Author Archive Helps Migrant Students Use Audio Content to Learn

May 16, 2007

picking while listening

Teacher: Marty Jacobson

Students: Junior High through High School, ages 12-18

Audio Content: Latino USA, and Maestro: Greenspan’s Fed and the American Boom by Bob Woodward


In the summer of 2006, the Montana Migrant Education Program teamed up with to provide a unique opportunity to migrant students to learn even as they were helping their families earn a living in the sugar beet fields and cherry orchards of Montana. I work with migrant students in a 24 foot mobile computer lab that travels all over Montana during the summer. The junior high and high school students travel here from Texas and Washington to work in the sugar beet fields and cherry orchards, and they attend school in the evening. Many are working on finishing up credits because they had to move before the school year ended or are working on courses that they would usually take during summer school in their home district.

A big challenge in completing credits in a migrant summer school program is time. The migrant students typically work from sunrise to 3 or 4 in the afternoon and then come to night school for 3 hours. They are only in the state for a matter of weeks, but we have high expectations that they will finish their credit work (and most do finish at least one credit). But in order to deepen the learning experience and to give students the opportunity to finish more than one credit, it would help if they could work on some things outside of school time. Unfortunately, their work schedule makes that very difficult. With an audio book, however, the students can listen to school material while on the way to and from the work site and while on the bus to and from the school. Some were also able to listen while in the fields hoeing beets or in the orchards picking cherries.



Students complete course curriculum online during night school through a program that is recognized in their home state, and they work on credits that they need in order to graduate from high school. Many of the online courses contain an offline component as well. So that students wouldn’t miss out on any course time, the lessons I used fulfilled the offline course assignments. For an economics course, students needed to read a biography of an economist and write a report about the book. For a computer skills course, students needed to complete a PowerPoint presentation that included narration, audio clips and pictures.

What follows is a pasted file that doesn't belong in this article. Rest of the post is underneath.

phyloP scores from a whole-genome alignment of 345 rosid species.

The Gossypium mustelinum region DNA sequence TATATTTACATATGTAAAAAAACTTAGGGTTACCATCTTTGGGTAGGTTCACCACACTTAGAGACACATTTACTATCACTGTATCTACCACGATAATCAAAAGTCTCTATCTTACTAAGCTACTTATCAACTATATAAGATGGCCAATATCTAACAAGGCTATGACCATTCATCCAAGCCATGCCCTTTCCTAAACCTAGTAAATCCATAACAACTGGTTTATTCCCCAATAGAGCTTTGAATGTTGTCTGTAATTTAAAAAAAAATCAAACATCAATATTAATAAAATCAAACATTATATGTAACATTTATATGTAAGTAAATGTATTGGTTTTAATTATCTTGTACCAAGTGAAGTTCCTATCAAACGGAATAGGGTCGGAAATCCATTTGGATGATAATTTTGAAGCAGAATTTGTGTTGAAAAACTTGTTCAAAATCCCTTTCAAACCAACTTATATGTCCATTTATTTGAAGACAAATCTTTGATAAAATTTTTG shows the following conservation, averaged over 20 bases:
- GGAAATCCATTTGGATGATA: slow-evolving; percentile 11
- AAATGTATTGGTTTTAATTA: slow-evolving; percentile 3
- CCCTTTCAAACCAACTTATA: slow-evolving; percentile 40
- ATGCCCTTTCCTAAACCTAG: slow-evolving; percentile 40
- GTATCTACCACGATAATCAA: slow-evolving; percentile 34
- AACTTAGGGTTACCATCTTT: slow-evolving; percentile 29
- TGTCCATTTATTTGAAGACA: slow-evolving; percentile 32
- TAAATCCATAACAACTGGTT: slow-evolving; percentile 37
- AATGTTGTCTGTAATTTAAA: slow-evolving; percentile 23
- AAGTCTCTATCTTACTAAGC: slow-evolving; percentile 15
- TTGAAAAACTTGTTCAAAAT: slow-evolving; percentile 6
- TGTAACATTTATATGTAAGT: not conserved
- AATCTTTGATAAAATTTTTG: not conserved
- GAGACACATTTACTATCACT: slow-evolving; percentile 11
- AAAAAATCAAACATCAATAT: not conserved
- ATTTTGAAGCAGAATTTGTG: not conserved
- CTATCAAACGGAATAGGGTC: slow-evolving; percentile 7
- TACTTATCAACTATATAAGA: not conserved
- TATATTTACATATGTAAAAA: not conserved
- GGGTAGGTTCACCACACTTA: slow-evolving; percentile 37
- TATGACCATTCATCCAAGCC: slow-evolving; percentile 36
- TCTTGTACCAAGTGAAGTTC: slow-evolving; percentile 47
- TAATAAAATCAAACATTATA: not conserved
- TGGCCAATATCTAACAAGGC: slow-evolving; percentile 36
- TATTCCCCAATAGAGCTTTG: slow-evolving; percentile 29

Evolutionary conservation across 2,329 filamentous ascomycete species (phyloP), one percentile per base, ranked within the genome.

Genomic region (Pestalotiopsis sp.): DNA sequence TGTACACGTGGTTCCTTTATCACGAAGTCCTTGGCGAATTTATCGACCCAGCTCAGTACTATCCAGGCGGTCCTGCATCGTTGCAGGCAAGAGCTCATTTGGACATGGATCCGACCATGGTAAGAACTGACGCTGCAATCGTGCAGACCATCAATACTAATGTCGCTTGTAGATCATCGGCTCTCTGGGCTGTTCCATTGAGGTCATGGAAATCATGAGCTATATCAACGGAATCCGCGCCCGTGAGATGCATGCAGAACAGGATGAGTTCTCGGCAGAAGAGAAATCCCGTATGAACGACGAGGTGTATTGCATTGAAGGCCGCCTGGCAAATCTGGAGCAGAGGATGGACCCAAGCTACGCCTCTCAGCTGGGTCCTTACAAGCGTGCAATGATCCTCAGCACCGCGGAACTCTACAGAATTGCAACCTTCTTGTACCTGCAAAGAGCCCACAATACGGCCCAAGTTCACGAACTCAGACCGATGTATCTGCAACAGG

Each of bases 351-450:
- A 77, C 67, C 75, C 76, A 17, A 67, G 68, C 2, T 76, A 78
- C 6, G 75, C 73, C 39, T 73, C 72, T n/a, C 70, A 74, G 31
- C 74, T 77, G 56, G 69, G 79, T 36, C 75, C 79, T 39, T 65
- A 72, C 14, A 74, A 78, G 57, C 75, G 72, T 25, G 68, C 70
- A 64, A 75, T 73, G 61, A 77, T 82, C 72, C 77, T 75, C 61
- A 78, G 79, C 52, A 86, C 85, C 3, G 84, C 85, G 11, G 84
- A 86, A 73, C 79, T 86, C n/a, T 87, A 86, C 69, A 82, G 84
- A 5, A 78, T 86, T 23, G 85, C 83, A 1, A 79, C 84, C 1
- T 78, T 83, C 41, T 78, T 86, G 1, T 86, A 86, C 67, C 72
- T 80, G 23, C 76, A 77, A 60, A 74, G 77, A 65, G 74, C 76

For the economics course, the students listened to Maestro: Greenspan’s Fed and the American Boom by Bob Woodward. This biography was relatively short (4 hours 30 minutes) and it was about a contemporary economist. However, the vocabulary in the book was a little above the student’s level. So to help them along, I had them keep track of how vocabulary terms from an earlier lesson were used in the book. Then in their writing, they needed to use the terms correctly and show their impact on Alan Greenspan’s economics.

In the computer skills course, the students needed to produce a PowerPoint slide show. To give the assignment a cross-curricular component, I had the students create a show that other students could use independently to learn more about current Latino issues. I had them listen to Latino
USA, a National Public Radio program. They listened to several days’ material and then chose a story that they would like to know more about. Then they researched the story on the Internet and inserted additional information, relevant pictures and citations in their PowerPoint show. As an introduction to the issue, they used a clip from the original Latino USA story. To conclude they narrated a slide with their own conclusions they drew from the story and from the research they did.

Use of Technology:

The biggest challenge in the use of Technology was listening to long pieces on the iPod Shuffle. If students accidentally reset the Shuffle or ran it out of batteries, it would reset the position in the book back to the beginning. Then it took a long time to find where they had left off. If using an iPod shuffle, I would recommend listening to short pieces, but I’ve had better luck with the regular iPod for novels.


The students were successful in listening to and understanding some fairly difficult non-fiction material. They produced interesting work that showed that they had understood the non-fiction content and could work within the digital medium. Also, by using the audio books and news programs, I saw that students were less dependent on the structure of the authors when it came time to write a summary themselves. Because they couldn’t go back and copy what the author had written, they had to rely on their own understanding of the material and use their own words. This served as a great jumping off point for a discussion of summary versus plagiarism and how a good summary internalizes the main ideas but restates them in the student’s own voice.